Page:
The ‘small “t” taoist’ within us can find it difficult to decide who to trust, especially if both the advocates and critics feel convincing. Conversely, the partisan within us seldom bats and eye before favoring one side or the other.
Sincere advocacy for anything is a projection of one’s own beliefs. That sounds obvious I know. Ironically, sincere belief quite naturally blinds a believer to that obvious fact. We simply believe what we desire and we desire our belief for we trust it to be true. It all smacks of a vicious circle.
Sincere criticism, on the other hand, is a projection of ignorance. Perhaps that is not as obvious. Ignorance is a kind of negative blindness. Ironically, a major source of our ignorance is belief. Our criticisms arise as a counterpoint to our belief. Clearly, it is problematic trusting either advocate or critic, so again, who or what can we trust?
Buddha said we must experience ‘it’ (whatever ‘it’ may be) to truly know (1). Alas, we can’t test out everything in existence, so what shall we do? I find it is helpful to be as impartial as possible, like a judge, and examine why I may feel drawn to either the positive or negative story I hear. If I haven’t actually experienced the circumstance, then I can be reasonably sure some underlying bias is swaying me. It doesn’t end there however. That bias is the result of deep seated needs, which stem from even more primal fears — ultimately the fear of loss and death. That makes personal experience the only clear path forward. Yet, trust through experience feels like an unattainable Holy Grale. The universe is too vast, and a lifetime too short. I am still stuck — who or what can I trust?
True experience of anything external is only possible if I must become ‘it’. I must internalize ‘it’ to the point where I cease to exist… only ‘it’ remains. It is like a merging of I and other, until there is neither an ‘I’ nor other ‘it’. That is a tall order, a super human order, but fortunately not necessary to execute. Indeed, doing such a thing would be unnatural!
Seeing the impossibility of a perfect answer to the question, ‘who do you trust’ tells me perfection is unnatural, fantasy not reality. I find the quest for truth and trust to be a birth to death journey toward nearly rising beyond oneself:
- We start out as infants passionately taking issues at face value and choosing sides. We all begin here precisely as nature intends. It is the bio-hoodwink
- Next comes withholding judgment until gaining some personal first hand experience with the issue. We may do this once we experience how jumping to conclusions often leads us astray.
- As life wears down the ego, the illusion of self softens, breaking down the prideful barrier separating “I” from “That”. This parallels the Hindu, “You are that” (Tat Tvam Asi), or as chapter 56 puts it, This is called profound sameness.
- The last half of chapter 16 sums this journey up…
Not knowing the constant, rash actions lead to ominous results.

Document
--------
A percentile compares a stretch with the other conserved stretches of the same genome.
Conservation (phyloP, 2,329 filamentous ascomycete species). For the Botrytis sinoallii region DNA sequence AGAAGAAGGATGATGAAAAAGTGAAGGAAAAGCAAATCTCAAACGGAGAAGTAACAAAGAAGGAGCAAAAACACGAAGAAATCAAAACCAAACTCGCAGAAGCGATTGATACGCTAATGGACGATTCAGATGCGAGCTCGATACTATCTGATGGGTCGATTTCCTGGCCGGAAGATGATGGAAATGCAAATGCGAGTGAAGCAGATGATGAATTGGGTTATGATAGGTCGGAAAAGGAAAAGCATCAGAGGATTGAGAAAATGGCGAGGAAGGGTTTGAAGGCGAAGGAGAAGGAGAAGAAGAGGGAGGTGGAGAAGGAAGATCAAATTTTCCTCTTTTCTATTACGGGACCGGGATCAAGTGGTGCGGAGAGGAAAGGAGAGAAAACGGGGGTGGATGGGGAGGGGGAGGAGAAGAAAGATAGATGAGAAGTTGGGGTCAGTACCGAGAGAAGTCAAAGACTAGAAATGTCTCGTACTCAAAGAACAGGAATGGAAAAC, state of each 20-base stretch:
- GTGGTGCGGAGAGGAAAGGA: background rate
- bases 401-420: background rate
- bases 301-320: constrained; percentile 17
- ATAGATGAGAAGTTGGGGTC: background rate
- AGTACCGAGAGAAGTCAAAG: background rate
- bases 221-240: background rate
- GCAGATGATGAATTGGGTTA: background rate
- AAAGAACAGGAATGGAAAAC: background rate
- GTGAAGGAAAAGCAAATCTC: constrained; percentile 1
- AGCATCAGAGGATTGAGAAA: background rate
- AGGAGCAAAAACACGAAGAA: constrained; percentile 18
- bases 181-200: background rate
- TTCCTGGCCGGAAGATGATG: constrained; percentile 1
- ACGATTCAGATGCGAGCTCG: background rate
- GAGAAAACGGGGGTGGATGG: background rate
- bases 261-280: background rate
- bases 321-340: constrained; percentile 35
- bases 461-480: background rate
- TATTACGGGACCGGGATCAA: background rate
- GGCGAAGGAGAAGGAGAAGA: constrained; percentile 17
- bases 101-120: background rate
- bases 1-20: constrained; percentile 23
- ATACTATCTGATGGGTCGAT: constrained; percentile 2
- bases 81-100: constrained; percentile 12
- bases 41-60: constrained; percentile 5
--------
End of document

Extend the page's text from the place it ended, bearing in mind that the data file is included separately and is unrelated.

Knowing the constant allows, allowing therefore impartial,
Impartial therefore whole, whole therefore natural,
Natural therefore the way.
The way therefore long enduring, nearly rising beyond oneself.
(1) That is my boiled down interpretation. Buddha was apparently very diplomatic as this entry from Wikipedia suggests…
[From Wikipedia:] According to the scriptures, during his lifetime the Buddha remained silent when asked several metaphysical questions. These regarded issues such as whether the universe is eternal or non-eternal (or whether it is finite or infinite), the unity or separation of the body and the self, the complete inexistence of a person after nirvana and death, and others. One explanation for this silence is that such questions distract from activity that is practical to realizing enlightenment and bring about the danger of substituting the experience of liberation by conceptual understanding of the doctrine or by religious faith. Another explanation is that both affirmative and negative positions regarding these questions are based on attachment to and misunderstanding of the aggregates and senses. That is, when one sees these things for what they are, the idea of forming positions on such metaphysical questions simply does not occur to one. Another closely related explanation is that reality is devoid of designations, or empty, and therefore language itself is a priori inadequate.
The last explanation, in italic, is right in line with the Taoist point of view. When one ‘becomes that’, designation becomes impossible. Objective reality vanishes, as does any ability to be either a critic or an advocate. This is one reason Taoist points of view are not very popular. People like to get excited about something and choose sides. Taoist impartiality, even in small measures, impedes that thrill. Fittingly, during the 80’s and 90’s when we were having weekly Taoist meetings someone came up with the motto for the group: “be bored again”. To be sure, “be born again” sounds a lot more fun and exciting.